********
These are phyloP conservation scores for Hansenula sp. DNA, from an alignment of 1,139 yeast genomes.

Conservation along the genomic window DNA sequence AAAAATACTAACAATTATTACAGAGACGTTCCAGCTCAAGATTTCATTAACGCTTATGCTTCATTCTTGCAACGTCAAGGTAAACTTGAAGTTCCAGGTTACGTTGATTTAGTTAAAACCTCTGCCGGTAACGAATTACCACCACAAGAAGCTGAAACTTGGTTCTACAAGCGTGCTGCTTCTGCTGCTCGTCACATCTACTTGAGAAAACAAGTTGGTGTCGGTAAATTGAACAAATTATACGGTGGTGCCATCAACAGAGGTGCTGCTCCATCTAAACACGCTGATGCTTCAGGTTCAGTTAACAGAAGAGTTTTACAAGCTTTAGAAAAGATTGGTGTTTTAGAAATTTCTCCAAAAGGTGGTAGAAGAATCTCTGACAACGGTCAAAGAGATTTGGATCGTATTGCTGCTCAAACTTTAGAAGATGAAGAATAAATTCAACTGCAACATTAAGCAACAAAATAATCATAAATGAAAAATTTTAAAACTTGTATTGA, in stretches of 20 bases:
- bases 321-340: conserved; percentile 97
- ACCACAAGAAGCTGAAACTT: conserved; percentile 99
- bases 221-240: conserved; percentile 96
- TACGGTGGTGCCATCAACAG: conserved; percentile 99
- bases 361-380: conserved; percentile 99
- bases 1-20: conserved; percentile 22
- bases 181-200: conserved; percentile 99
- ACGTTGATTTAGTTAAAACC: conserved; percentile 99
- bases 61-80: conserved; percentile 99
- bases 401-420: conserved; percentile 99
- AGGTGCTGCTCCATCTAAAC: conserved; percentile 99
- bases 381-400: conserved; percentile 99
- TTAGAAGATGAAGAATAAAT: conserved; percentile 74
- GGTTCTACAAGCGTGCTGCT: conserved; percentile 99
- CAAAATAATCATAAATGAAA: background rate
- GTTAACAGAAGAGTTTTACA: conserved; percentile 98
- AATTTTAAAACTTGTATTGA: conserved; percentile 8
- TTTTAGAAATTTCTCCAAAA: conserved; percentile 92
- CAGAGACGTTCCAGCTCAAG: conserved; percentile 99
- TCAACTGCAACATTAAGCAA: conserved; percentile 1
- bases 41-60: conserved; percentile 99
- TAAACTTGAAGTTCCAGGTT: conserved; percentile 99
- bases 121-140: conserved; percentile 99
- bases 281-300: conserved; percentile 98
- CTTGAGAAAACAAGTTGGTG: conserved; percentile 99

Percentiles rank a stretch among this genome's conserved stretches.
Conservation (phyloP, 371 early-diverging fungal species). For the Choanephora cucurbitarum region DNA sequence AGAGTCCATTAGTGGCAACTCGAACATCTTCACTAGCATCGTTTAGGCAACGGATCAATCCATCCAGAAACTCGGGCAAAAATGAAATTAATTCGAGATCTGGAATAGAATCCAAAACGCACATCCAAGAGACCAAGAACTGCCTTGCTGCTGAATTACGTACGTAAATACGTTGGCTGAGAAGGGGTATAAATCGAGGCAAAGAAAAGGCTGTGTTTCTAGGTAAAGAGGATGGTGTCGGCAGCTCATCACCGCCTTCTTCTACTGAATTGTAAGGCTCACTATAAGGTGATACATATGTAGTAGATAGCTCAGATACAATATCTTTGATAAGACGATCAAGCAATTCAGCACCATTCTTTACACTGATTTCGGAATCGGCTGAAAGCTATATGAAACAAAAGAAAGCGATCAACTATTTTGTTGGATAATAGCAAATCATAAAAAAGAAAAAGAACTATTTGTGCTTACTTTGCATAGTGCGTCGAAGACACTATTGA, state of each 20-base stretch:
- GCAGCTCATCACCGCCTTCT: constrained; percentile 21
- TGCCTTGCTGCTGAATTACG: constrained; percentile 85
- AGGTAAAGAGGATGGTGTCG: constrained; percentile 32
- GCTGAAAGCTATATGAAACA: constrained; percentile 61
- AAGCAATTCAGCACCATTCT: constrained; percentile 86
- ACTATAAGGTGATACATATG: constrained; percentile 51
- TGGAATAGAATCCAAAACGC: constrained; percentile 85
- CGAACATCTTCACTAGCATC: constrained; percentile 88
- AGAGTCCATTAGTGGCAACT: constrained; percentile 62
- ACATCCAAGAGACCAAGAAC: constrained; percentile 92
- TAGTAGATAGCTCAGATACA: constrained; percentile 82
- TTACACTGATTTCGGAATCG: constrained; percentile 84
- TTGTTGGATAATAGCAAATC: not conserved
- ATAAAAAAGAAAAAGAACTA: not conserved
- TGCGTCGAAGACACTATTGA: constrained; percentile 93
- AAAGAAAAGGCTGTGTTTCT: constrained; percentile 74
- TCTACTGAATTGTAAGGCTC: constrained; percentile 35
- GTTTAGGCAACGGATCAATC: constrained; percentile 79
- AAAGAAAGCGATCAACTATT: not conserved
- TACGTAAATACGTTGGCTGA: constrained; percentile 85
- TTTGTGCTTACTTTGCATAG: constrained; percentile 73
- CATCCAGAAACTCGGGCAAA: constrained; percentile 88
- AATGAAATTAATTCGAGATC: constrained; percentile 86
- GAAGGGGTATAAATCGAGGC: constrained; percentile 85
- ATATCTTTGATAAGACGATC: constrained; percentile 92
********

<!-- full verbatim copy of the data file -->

These are phyloP conservation scores for Hansenula sp. DNA, from an alignment of 1,139 yeast genomes.

Conservation along the genomic window DNA sequence AAAAATACTAACAATTATTACAGAGACGTTCCAGCTCAAGATTTCATTAACGCTTATGCTTCATTCTTGCAACGTCAAGGTAAACTTGAAGTTCCAGGTTACGTTGATTTAGTTAAAACCTCTGCCGGTAACGAATTACCACCACAAGAAGCTGAAACTTGGTTCTACAAGCGTGCTGCTTCTGCTGCTCGTCACATCTACTTGAGAAAACAAGTTGGTGTCGGTAAATTGAACAAATTATACGGTGGTGCCATCAACAGAGGTGCTGCTCCATCTAAACACGCTGATGCTTCAGGTTCAGTTAACAGAAGAGTTTTACAAGCTTTAGAAAAGATTGGTGTTTTAGAAATTTCTCCAAAAGGTGGTAGAAGAATCTCTGACAACGGTCAAAGAGATTTGGATCGTATTGCTGCTCAAACTTTAGAAGATGAAGAATAAATTCAACTGCAACATTAAGCAACAAAATAATCATAAATGAAAAATTTTAAAACTTGTATTGA, in stretches of 20 bases:
- bases 321-340: conserved; percentile 97
- ACCACAAGAAGCTGAAACTT: conserved; percentile 99
- bases 221-240: conserved; percentile 96
- TACGGTGGTGCCATCAACAG: conserved; percentile 99
- bases 361-380: conserved; percentile 99
- bases 1-20: conserved; percentile 22
- bases 181-200: conserved; percentile 99
- ACGTTGATTTAGTTAAAACC: conserved; percentile 99
- bases 61-80: conserved; percentile 99
- bases 401-420: conserved; percentile 99
- AGGTGCTGCTCCATCTAAAC: conserved; percentile 99
- bases 381-400: conserved; percentile 99
- TTAGAAGATGAAGAATAAAT: conserved; percentile 74
- GGTTCTACAAGCGTGCTGCT: conserved; percentile 99
- CAAAATAATCATAAATGAAA: background rate
- GTTAACAGAAGAGTTTTACA: conserved; percentile 98
- AATTTTAAAACTTGTATTGA: conserved; percentile 8
- TTTTAGAAATTTCTCCAAAA: conserved; percentile 92
- CAGAGACGTTCCAGCTCAAG: conserved; percentile 99
- TCAACTGCAACATTAAGCAA: conserved; percentile 1
- bases 41-60: conserved; percentile 99
- TAAACTTGAAGTTCCAGGTT: conserved; percentile 99
- bases 121-140: conserved; percentile 99
- bases 281-300: conserved; percentile 98
- CTTGAGAAAACAAGTTGGTG: conserved; percentile 99

Percentiles rank a stretch among this genome's conserved stretches.
Conservation (phyloP, 371 early-diverging fungal species). For the Choanephora cucurbitarum region DNA sequence AGAGTCCATTAGTGGCAACTCGAACATCTTCACTAGCATCGTTTAGGCAACGGATCAATCCATCCAGAAACTCGGGCAAAAATGAAATTAATTCGAGATCTGGAATAGAATCCAAAACGCACATCCAAGAGACCAAGAACTGCCTTGCTGCTGAATTACGTACGTAAATACGTTGGCTGAGAAGGGGTATAAATCGAGGCAAAGAAAAGGCTGTGTTTCTAGGTAAAGAGGATGGTGTCGGCAGCTCATCACCGCCTTCTTCTACTGAATTGTAAGGCTCACTATAAGGTGATACATATGTAGTAGATAGCTCAGATACAATATCTTTGATAAGACGATCAAGCAATTCAGCACCATTCTTTACACTGATTTCGGAATCGGCTGAAAGCTATATGAAACAAAAGAAAGCGATCAACTATTTTGTTGGATAATAGCAAATCATAAAAAAGAAAAAGAACTATTTGTGCTTACTTTGCATAGTGCGTCGAAGACACTATTGA, state of each 20-base stretch:
- GCAGCTCATCACCGCCTTCT: constrained; percentile 21
- TGCCTTGCTGCTGAATTACG: constrained; percentile 85
- AGGTAAAGAGGATGGTGTCG: constrained; percentile 32
- GCTGAAAGCTATATGAAACA: constrained; percentile 61
- AAGCAATTCAGCACCATTCT: constrained; percentile 86
- ACTATAAGGTGATACATATG: constrained; percentile 51
- TGGAATAGAATCCAAAACGC: constrained; percentile 85
- CGAACATCTTCACTAGCATC: constrained; percentile 88
- AGAGTCCATTAGTGGCAACT: constrained; percentile 62
- ACATCCAAGAGACCAAGAAC: constrained; percentile 92
- TAGTAGATAGCTCAGATACA: constrained; percentile 82
- TTACACTGATTTCGGAATCG: constrained; percentile 84
- TTGTTGGATAATAGCAAATC: not conserved
- ATAAAAAAGAAAAAGAACTA: not conserved
- TGCGTCGAAGACACTATTGA: constrained; percentile 93
- AAAGAAAAGGCTGTGTTTCT: constrained; percentile 74
- TCTACTGAATTGTAAGGCTC: constrained; percentile 35
- GTTTAGGCAACGGATCAATC: constrained; percentile 79
- AAAGAAAGCGATCAACTATT: not conserved
- TACGTAAATACGTTGGCTGA: constrained; percentile 85
- TTTGTGCTTACTTTGCATAG: constrained; percentile 73
- CATCCAGAAACTCGGGCAAA: constrained; percentile 88
- AATGAAATTAATTCGAGATC: constrained; percentile 86
- GAAGGGGTATAAATCGAGGC: constrained; percentile 85
- ATATCTTTGATAAGACGATC: constrained; percentile 92